Drooling and sialorrhoea: Drooling in PSP results from not swallowing saliva, rather than overproduction. It may be exacerbated by anterocollis: repositioning may be all that is required. We advise against hyoscine patches because of the harmful anticholinergic effects. A better alternative with negligible systemic side effects is oral atropine drops, 2–3 sublingual drops, 2–3 times per day. The number of drops and frequency can be readily titrated, particularly if saliva becomes too thick. Alternatives are: salivary gland botulinum toxin, which is a less reversible/titratable option; and oral glycopyrronium, although we are not convinced of its value in PSP given that it primarily aids chest secretions and may have systemic side effects.

Involuntary eye closure is common in PSP. It can be mild and irritating or severe with functional blindness. It may be caused blepharospasm (especially pretarsal blepharospasm) or apraxia of lid opening—the inability to open the eyes voluntarily despite normal peripheral levator function. It may respond well to botulinum toxin injections. Eyelid opening apraxia (not blepharospasm) is a diagnostic criterion for PSP but is uncommon in the early stages.

Reducing risk

Alongside the reduction of symptoms, be proactive to reduce the future risks to patients. Maintaining mobility and walking helps in terms of independence, balance and general health. However, falls are an inevitable feature of PSP, and can lead to serious injury, a premature loss of functional independence, and anxiety. We have reviewed the approach to falls management in PSP elsewhere.6 While there is no strong evidence-based approach to reducing falls risk in PSP, we advocate a personalised approach to address polypharmacy, nocturia and impulsivity.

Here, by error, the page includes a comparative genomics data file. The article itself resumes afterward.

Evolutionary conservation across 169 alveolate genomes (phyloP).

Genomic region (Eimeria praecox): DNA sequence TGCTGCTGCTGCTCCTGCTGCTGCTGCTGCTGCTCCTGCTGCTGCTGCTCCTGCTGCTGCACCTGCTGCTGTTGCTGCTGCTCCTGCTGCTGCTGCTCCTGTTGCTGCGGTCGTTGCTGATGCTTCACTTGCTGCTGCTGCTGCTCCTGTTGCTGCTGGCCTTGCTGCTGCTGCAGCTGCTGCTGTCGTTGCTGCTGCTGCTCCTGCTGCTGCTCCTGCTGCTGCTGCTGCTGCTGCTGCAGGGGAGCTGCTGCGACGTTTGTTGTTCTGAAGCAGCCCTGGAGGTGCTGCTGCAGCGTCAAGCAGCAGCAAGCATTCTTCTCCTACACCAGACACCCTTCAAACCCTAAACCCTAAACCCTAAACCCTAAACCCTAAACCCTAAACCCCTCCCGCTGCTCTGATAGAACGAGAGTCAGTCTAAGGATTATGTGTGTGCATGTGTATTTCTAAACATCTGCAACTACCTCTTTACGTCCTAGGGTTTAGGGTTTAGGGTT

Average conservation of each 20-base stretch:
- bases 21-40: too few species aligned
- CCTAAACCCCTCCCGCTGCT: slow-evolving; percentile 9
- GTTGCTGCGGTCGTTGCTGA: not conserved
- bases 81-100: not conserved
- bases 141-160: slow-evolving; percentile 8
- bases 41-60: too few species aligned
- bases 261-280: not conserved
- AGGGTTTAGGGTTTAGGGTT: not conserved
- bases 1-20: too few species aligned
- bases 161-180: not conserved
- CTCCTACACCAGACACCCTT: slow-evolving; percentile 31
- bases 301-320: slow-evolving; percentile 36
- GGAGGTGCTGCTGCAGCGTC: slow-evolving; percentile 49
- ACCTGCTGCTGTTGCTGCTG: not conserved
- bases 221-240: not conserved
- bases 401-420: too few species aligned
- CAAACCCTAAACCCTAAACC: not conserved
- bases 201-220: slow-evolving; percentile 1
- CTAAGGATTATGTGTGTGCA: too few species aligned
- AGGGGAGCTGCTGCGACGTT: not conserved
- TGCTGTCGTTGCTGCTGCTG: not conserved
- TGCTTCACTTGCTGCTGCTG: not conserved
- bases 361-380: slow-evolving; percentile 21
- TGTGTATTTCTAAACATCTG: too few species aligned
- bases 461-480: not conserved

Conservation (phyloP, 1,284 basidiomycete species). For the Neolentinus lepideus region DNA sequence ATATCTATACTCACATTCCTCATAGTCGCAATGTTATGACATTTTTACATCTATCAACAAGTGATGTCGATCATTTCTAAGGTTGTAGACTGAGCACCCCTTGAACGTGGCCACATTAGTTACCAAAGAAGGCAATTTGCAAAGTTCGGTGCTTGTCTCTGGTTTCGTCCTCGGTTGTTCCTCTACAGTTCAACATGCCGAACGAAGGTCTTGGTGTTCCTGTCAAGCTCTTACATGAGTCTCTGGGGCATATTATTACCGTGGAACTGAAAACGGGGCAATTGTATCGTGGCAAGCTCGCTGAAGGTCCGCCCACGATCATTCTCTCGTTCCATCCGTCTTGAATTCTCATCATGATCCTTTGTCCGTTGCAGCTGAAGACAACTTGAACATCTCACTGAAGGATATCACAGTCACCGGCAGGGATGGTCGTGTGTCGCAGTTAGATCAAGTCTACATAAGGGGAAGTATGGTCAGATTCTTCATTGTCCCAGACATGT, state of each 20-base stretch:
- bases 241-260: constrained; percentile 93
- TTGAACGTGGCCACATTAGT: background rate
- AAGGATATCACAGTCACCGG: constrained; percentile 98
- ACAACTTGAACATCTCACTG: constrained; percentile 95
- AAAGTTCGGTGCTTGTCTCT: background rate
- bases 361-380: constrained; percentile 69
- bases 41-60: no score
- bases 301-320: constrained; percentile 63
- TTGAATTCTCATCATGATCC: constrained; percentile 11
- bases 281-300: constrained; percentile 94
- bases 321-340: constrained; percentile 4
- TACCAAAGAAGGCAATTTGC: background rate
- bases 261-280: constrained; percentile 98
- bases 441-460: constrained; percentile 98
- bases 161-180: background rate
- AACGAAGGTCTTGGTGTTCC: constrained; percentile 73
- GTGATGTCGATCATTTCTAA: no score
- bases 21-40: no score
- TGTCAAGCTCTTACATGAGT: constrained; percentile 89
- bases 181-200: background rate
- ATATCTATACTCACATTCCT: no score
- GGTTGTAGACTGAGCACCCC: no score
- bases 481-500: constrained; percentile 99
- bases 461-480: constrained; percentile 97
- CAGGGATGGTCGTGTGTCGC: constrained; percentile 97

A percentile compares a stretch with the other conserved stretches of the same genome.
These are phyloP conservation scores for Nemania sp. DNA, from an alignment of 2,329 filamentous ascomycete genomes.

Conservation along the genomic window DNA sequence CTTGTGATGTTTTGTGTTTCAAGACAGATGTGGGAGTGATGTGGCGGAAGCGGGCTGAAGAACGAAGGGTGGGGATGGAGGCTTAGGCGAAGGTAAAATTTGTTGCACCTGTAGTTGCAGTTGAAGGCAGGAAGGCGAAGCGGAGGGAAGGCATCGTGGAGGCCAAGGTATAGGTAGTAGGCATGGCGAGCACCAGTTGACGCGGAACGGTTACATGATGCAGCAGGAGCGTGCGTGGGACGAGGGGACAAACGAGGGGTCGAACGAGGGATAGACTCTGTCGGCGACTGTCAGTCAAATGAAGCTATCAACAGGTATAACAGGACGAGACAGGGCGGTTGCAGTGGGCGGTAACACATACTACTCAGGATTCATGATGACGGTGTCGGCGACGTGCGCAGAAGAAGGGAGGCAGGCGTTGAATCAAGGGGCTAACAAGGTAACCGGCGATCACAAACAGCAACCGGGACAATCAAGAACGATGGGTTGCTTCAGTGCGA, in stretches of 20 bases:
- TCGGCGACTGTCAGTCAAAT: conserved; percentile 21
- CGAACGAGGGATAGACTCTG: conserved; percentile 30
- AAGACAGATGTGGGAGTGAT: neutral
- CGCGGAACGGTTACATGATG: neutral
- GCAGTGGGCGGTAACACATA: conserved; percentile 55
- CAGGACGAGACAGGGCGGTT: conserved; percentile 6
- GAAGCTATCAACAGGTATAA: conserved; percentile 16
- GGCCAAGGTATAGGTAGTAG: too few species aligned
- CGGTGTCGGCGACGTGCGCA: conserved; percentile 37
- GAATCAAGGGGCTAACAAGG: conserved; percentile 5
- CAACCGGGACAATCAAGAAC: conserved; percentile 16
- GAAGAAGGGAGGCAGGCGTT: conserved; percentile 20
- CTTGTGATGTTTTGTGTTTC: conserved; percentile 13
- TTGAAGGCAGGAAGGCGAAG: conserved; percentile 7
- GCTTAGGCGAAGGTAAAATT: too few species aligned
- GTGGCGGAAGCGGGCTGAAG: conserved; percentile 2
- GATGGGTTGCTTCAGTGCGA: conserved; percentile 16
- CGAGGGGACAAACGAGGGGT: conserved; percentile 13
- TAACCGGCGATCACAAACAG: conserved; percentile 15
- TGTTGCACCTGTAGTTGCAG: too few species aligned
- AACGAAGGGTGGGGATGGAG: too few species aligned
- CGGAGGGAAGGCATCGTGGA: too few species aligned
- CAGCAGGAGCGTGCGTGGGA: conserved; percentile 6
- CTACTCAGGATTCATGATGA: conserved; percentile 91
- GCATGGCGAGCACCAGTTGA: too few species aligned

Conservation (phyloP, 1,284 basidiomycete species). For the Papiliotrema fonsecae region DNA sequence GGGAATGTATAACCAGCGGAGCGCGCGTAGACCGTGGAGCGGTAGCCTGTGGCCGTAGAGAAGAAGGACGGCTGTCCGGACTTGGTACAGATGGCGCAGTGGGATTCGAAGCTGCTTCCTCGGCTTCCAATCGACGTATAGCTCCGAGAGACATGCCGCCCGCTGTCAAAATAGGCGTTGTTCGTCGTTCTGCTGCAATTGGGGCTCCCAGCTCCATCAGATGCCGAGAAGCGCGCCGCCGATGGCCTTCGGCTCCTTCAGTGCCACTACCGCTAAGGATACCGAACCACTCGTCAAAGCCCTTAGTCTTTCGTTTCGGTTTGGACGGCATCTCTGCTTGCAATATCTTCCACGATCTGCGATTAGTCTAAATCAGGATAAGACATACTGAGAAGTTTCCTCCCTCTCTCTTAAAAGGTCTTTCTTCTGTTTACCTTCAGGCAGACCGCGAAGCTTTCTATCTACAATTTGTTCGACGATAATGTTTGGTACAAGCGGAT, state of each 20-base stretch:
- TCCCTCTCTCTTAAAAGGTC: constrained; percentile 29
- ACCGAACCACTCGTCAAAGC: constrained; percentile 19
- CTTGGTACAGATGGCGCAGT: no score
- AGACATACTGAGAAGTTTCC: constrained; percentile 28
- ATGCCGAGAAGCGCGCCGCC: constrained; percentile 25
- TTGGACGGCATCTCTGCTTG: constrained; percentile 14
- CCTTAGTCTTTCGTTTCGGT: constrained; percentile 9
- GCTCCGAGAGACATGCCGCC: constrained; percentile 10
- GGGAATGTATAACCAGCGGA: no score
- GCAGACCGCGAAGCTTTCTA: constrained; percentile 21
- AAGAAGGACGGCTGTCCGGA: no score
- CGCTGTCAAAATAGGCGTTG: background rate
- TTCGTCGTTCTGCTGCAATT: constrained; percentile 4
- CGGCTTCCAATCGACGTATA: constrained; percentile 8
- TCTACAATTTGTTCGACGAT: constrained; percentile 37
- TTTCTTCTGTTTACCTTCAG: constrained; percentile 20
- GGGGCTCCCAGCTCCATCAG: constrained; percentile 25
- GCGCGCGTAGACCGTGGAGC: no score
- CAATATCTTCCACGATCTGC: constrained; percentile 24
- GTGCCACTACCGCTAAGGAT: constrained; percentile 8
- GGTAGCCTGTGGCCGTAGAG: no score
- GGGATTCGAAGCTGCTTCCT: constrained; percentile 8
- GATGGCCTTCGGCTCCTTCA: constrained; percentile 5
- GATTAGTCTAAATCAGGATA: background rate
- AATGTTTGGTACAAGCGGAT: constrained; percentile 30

Consider bone protection to reduce the risk of fracture. Vitamin D deficiency is very common in the UK, and particularly so among people with PSP. Community fracture risk estimates (eg, “FRAX” Fracture Risk Assessment Tool scores) do not accommodate the falls frequency of PSP. We therefore recommend a low threshold for DEXA scanning, and proactive management of osteopenia and osteoporosis with Calcium-D3, and a bisphosphonate where indicated. The dysphagia of PSP increases the risk of severe oesophageal injury with oral bisphosphonates, so infusion-based alternatives may be required.

Dysphagia leading to weight loss and aspiration is common in PSP. We recommend monitoring weight and advising families to come forward if there are symptoms of a chest infection. Aspiration may be heralded by coughing and choking but may be silent. Seek early assessment by speech and language therapy colleagues, with a view to advice on safer eating, timing of modified diets and fluid thickeners, and discussions in selected patients on feeding alternatives such as percutaneous endoscopic gastrostomy (PEG) tube. PEG reduces but does not entirely prevent aspiration. Exhaustingly long mealtimes, weight loss, reduced resilience to infection and pressure sores, and frightening episodes of choking may all be ameliorated by PEG feeding. A PEG tube does not exclude eating for pleasure: favourite food and drink can be a continuing source of enjoyment and social engagement, while the PEG handles the bulk nutrition. In our clinic, about half of patients accept the offer of PEG.